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The Next Human Genome Project: Our Microbes

A proposed project to sequence the microorganisms that inhabit our bodies could have a huge impact on human health.

Much as we might like to ignore them, microbes have colonized almost every inch of our bodies, living in our mouths, skin, lungs, and gut. Indeed, the human body has 10 times as many microbial cells as human cells. They’re a vital part of our health, breaking down otherwise indigestible foods, making essential vitamins, and even shaping our immune system. Recent research suggests that microbes play a role in diseases, such as ulcers, heart disease, and obesity.

Mining microbes: The bacterium Helicobacter pylori (pictured above) lives in the human gut and has been linked to an increased risk of stomach ulcers and a decreased risk of esophageal disease. Scientists say that studying the many microorganisms that live in our bodies will shed light on human health.

While microbes make up such an intimate part of us, most of our microbial inhabitants remain a mystery. The bacteria in the human body are very difficult to study, since only about 1 percent of them can be grown in the lab. Now a proposed new project to sequence all our microbial residents could change that.

“This is completely unexplored territory that is likely to have a large impact on our understanding of human health and disease,” says George Weinstock, codirector of the Human Sequencing Center at the Baylor College of Medicine, in Houston. “We hadn’t been able to approach it because of the scale of the problem. But now we are finally able to open that door.”

Thanks to ever-improving methods to sequence DNA, scientists can now analyze the genomes of entire microbial communities, a field known as metagenomics. By comparing microbial communities in people of different ages, origins, and health statuses, researchers hope to find out precisely how microorganisms prevent or increase risk for certain diseases and whether they can be manipulated to improve health.

Several metagenomics projects are under way or have been completed, including analysis of the microbes living in the human gut and on the skin. But a true snapshot of our microbial menagerie will require a massive effort, along the lines of the Human Genome Project. “Even though a microbial genome is one-thousandth the size of the human genome, the total number of microbial genes in [the human] body is much greater than human genes because you have so many different species,” says Weinstock.

The National Institutes of Health (NIH) is now considering such a project. Metagenomics experts and government officials met last week to determine if the proposal, dubbed the human microbiome, will become an NIH “Roadmap” initiative. These NIH-wide programs identify major gaps in biomedical research and provide financial support on a much larger scale than typical grants. A final decision is expected this month.

“At the end of the day, we’ll end up with another perspective on the evolution of our species, our human-microbial selves,” says Jeffrey Gordon, a microbiologist at the Washington University School of Medicine, in St. Louis.

Recent research from Gordon’s lab hints at the potential public-health impact of a clearer understanding of our microbial tenants. Gordon and his colleagues have shown that obese people harbor different microbial communities than lean people. And as obese people lost weight, their microbes began to look more like their lean counterparts’ microbes.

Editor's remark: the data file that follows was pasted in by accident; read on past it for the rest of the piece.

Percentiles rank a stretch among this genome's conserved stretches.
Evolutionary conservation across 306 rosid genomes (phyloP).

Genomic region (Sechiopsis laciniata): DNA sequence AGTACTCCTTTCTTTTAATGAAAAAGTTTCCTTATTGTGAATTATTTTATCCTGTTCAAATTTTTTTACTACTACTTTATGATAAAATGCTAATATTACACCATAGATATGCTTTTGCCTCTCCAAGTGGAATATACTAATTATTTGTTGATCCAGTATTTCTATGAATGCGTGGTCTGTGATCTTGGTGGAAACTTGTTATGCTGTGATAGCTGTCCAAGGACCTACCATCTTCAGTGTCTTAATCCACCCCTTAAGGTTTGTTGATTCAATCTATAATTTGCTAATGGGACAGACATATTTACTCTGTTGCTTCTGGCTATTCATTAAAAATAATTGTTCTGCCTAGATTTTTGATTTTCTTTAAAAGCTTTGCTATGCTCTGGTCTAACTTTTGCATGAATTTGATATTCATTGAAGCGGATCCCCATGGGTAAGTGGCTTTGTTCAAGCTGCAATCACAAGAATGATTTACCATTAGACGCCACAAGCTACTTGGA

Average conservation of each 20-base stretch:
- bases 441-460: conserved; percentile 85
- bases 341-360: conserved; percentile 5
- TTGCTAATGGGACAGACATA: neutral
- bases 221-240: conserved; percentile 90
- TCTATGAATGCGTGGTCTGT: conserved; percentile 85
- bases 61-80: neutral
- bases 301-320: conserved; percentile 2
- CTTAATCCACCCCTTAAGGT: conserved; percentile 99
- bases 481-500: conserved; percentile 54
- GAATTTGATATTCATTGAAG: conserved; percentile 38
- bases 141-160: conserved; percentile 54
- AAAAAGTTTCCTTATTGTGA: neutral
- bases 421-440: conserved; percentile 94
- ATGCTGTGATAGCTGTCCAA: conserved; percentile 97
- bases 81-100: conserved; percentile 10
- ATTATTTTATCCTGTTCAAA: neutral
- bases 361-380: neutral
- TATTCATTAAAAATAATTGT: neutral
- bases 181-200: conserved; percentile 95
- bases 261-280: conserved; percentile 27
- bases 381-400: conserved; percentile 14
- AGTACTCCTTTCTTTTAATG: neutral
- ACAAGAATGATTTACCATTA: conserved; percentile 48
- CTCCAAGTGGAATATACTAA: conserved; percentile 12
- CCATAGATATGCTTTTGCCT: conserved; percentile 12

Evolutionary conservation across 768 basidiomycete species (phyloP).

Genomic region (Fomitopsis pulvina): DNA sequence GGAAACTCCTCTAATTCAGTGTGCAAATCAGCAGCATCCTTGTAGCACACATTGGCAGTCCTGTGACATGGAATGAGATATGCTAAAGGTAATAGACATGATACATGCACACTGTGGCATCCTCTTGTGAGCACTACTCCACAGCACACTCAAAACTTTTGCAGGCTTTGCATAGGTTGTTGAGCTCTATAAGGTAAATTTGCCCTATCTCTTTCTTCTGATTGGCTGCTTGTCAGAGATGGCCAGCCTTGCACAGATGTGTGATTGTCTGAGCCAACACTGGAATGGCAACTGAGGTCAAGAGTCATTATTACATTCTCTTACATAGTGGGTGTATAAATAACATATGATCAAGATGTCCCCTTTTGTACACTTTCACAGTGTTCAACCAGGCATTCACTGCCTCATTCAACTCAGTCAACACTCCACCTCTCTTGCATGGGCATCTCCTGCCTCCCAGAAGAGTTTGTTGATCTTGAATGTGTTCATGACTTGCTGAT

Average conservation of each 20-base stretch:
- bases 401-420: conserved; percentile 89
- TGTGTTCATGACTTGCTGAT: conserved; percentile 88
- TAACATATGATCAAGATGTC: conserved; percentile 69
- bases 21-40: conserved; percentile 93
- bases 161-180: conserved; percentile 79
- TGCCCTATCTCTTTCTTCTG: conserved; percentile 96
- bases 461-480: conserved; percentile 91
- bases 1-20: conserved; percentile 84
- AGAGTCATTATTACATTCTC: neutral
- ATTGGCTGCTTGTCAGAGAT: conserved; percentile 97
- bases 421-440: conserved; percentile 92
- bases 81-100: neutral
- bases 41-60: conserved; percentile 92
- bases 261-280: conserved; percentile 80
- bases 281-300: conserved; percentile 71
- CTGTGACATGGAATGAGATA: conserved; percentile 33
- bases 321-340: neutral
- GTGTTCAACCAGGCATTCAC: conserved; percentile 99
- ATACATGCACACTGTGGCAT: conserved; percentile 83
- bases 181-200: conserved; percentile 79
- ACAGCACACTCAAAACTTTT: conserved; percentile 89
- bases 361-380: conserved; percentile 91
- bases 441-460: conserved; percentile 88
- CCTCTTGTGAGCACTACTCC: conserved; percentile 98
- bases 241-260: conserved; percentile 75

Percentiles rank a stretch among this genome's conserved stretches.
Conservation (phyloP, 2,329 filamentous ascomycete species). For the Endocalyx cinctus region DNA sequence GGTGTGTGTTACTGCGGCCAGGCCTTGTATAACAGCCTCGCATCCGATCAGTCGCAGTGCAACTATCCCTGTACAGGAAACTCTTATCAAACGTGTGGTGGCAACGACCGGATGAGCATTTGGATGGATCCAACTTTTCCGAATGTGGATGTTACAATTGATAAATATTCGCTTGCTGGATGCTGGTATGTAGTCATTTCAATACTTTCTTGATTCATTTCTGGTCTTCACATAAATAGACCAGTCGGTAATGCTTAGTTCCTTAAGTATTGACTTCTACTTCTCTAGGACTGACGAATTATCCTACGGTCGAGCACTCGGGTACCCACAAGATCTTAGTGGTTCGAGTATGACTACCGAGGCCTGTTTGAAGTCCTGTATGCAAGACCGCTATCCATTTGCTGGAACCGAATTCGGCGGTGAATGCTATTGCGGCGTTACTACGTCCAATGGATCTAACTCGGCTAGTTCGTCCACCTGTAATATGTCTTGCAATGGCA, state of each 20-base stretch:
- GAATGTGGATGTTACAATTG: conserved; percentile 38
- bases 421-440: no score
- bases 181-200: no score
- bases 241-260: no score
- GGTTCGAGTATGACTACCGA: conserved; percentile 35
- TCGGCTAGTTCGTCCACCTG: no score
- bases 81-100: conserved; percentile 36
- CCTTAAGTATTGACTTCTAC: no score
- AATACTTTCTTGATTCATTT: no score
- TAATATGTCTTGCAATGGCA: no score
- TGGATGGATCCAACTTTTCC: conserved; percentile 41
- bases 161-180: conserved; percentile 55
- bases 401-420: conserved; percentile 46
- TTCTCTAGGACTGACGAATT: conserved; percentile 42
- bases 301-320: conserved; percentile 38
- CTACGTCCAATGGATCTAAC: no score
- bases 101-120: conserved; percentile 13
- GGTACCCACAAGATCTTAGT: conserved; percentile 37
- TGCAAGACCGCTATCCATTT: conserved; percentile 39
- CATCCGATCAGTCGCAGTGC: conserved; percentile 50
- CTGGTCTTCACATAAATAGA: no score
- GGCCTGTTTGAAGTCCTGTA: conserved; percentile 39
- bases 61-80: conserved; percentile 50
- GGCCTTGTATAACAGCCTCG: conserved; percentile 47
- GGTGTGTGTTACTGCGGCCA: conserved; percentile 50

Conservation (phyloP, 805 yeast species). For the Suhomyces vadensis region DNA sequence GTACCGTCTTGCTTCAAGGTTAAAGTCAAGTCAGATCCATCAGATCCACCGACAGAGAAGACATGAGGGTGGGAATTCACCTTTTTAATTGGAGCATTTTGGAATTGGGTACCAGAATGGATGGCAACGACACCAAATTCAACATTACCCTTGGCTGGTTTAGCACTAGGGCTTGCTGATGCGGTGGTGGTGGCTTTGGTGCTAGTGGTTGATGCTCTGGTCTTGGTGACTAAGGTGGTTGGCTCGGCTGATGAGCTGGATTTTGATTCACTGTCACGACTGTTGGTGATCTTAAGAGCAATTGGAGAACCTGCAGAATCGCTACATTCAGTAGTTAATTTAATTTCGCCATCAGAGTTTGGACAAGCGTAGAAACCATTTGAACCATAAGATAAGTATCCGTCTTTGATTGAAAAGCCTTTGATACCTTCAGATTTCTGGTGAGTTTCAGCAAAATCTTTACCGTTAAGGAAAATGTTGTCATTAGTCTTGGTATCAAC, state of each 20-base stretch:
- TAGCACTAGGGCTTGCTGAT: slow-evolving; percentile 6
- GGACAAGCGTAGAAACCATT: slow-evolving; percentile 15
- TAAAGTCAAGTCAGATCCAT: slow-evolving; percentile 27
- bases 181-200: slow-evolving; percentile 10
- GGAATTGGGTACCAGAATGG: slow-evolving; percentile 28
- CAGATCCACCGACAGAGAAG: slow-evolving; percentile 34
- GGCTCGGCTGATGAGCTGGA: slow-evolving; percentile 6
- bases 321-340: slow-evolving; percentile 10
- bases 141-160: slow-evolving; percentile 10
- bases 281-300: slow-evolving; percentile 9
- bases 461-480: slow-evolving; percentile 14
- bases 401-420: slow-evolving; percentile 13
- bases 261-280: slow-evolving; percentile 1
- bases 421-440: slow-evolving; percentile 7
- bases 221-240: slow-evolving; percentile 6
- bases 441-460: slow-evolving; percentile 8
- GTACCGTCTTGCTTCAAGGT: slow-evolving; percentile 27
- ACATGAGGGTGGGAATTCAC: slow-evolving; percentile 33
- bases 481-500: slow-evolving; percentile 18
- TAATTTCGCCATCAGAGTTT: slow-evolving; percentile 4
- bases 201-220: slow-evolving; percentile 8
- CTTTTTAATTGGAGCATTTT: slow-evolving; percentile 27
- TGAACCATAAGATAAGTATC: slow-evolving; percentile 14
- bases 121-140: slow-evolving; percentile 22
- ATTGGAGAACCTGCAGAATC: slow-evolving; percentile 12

Researchers aren’t yet sure what triggers the differences, but they found in a similar study in mice that the microbial populations of obese mice could more effectively release calories from food during digestion than could microbes of their lean littermates.

While exciting, Gordon’s research also illustrates the challenges of cataloging microbes. To truly interpret the human microbiome, scientists will need to look at the variation in microbial communities among many people and a variety of populations. Complicating the problem is that, while an individual’s human genome is static, a person’s microbial composition–and thus his or her microbiome–fluctuates over time. So an accurate picture of one person’s microbiome could require multiple resequencing efforts.

These types of studies could yield the biggest reward, revealing whether different organisms are correlated with different health states. Gordon and others hope that a microbial analysis will ultimately become a routine part of medical exams, perhaps used to diagnose different diseases.

Scientists are still debating whether the microbiome will become a road-map project, and if so, what the final goals of the project will be: should they focus on generating complete sequences of dominant microbes, for example, or devote equal energy to the complex task of studying microbial variation?

In the meantime, microbiologists are getting ready. Three large sequencing centers–at Baylor, the Broad Institute, and Washington University–have garnered funding to sequence the genomes of a few of the gut microorganisms that can be grown in the lab, which will be crucial in later studies. Ultimately, says Gordon, “we’ll get a much more transcendent view of ourselves as a supraorganism with traits acquired from our microbial partnerships.”

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